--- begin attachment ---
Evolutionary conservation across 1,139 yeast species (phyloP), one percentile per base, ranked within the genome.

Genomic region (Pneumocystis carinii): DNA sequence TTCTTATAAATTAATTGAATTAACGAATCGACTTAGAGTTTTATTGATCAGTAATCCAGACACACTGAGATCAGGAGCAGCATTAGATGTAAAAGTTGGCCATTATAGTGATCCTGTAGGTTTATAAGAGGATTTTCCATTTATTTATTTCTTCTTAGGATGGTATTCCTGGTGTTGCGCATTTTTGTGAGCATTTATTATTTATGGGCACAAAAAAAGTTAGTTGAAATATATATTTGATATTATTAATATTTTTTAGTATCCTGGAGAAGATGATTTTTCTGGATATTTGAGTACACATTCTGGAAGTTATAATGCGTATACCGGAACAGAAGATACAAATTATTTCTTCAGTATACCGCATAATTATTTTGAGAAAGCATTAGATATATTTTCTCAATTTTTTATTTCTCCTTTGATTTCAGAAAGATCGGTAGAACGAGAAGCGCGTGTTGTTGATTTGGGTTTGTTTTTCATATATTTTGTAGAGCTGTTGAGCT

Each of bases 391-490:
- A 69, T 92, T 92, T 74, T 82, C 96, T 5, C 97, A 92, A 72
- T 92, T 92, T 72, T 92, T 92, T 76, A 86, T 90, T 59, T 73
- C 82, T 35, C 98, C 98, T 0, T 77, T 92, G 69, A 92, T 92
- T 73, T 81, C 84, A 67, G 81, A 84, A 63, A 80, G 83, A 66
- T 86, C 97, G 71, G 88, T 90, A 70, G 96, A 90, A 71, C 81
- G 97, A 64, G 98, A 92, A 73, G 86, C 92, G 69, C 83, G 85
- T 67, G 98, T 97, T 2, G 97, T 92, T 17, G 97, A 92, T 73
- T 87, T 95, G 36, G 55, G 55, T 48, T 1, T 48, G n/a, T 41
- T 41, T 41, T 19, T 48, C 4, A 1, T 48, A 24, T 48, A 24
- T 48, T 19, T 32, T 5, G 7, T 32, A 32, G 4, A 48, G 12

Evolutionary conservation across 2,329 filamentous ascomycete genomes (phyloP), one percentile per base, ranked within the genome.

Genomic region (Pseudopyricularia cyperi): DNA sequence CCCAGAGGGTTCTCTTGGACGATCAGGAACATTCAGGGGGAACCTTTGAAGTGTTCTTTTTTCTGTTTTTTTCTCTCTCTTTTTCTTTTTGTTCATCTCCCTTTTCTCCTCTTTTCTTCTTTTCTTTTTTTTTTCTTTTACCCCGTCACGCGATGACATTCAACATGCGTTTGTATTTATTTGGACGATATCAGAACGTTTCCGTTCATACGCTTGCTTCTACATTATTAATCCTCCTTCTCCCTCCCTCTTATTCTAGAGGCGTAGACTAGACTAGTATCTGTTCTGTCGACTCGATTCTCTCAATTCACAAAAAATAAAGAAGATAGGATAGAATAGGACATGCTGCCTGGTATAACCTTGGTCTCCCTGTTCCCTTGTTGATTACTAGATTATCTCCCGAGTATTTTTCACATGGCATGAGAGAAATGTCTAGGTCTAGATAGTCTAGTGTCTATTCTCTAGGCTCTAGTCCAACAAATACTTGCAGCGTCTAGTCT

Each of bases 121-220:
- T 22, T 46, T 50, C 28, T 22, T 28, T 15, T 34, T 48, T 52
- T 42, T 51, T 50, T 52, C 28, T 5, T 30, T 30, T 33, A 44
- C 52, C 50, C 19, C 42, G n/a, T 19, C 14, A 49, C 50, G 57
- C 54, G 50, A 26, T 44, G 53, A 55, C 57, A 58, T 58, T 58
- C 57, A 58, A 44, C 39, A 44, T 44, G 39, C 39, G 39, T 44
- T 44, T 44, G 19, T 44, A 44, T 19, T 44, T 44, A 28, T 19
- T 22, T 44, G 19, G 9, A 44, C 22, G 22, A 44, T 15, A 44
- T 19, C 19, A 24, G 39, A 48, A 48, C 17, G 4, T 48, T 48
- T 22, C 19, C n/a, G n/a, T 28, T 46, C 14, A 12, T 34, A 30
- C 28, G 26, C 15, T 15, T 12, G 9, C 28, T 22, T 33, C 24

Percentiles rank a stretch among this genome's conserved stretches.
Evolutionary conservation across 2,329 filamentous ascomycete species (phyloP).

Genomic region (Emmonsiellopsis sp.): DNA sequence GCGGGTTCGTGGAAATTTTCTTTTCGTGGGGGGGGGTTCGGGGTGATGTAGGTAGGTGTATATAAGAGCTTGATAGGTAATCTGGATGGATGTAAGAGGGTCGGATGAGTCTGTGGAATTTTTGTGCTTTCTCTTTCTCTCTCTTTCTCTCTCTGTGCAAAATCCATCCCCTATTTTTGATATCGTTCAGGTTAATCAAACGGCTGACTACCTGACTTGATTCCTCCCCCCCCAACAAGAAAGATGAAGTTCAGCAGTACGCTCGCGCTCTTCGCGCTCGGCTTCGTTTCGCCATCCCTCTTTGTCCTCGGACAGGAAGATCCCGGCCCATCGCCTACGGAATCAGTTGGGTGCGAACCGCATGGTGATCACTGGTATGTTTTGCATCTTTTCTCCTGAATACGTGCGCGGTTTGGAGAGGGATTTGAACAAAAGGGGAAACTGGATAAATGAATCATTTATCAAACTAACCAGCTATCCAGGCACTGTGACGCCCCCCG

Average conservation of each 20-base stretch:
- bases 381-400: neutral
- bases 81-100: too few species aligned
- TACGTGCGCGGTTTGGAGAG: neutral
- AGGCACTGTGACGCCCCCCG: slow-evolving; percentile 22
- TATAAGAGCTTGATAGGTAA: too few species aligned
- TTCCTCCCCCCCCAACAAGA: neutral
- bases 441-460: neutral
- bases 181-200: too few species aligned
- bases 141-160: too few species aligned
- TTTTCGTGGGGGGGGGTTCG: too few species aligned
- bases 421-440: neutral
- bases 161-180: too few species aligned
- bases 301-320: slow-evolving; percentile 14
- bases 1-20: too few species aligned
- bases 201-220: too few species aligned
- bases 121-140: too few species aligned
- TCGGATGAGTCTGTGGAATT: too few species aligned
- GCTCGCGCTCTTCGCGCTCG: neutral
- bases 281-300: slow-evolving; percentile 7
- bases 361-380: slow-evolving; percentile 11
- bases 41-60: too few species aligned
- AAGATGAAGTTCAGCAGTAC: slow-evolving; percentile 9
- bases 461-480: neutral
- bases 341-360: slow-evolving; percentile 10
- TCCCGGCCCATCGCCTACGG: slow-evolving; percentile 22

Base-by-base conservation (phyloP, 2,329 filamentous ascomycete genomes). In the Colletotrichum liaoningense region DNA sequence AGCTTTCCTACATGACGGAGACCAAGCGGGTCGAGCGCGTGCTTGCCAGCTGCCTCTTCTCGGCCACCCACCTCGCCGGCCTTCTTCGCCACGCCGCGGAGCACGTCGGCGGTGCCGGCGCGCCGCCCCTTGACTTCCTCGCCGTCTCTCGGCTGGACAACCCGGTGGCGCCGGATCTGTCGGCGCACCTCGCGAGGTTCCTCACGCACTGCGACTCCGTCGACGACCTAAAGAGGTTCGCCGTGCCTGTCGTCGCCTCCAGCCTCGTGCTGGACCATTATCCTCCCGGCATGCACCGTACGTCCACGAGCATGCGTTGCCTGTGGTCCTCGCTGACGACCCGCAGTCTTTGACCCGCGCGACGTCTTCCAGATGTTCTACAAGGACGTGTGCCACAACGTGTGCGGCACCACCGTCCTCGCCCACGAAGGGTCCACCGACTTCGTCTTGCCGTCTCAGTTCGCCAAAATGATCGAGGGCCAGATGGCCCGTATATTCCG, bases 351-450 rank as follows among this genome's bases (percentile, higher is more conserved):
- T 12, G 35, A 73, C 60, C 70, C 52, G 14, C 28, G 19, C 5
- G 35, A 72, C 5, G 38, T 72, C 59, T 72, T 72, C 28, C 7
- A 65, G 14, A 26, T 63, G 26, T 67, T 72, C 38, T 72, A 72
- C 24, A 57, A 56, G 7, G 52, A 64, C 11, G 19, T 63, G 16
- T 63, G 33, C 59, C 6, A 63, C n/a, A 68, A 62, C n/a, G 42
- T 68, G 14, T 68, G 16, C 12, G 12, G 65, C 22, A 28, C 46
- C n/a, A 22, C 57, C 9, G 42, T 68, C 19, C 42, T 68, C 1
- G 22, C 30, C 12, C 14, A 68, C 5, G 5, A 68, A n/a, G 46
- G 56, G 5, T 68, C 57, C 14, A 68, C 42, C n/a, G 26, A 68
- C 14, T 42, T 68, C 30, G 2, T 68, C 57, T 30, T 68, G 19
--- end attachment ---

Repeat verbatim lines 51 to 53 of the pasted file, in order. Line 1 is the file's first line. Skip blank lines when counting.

- bases 41-60: too few species aligned
- AAGATGAAGTTCAGCAGTAC: slow-evolving; percentile 9
- bases 461-480: neutral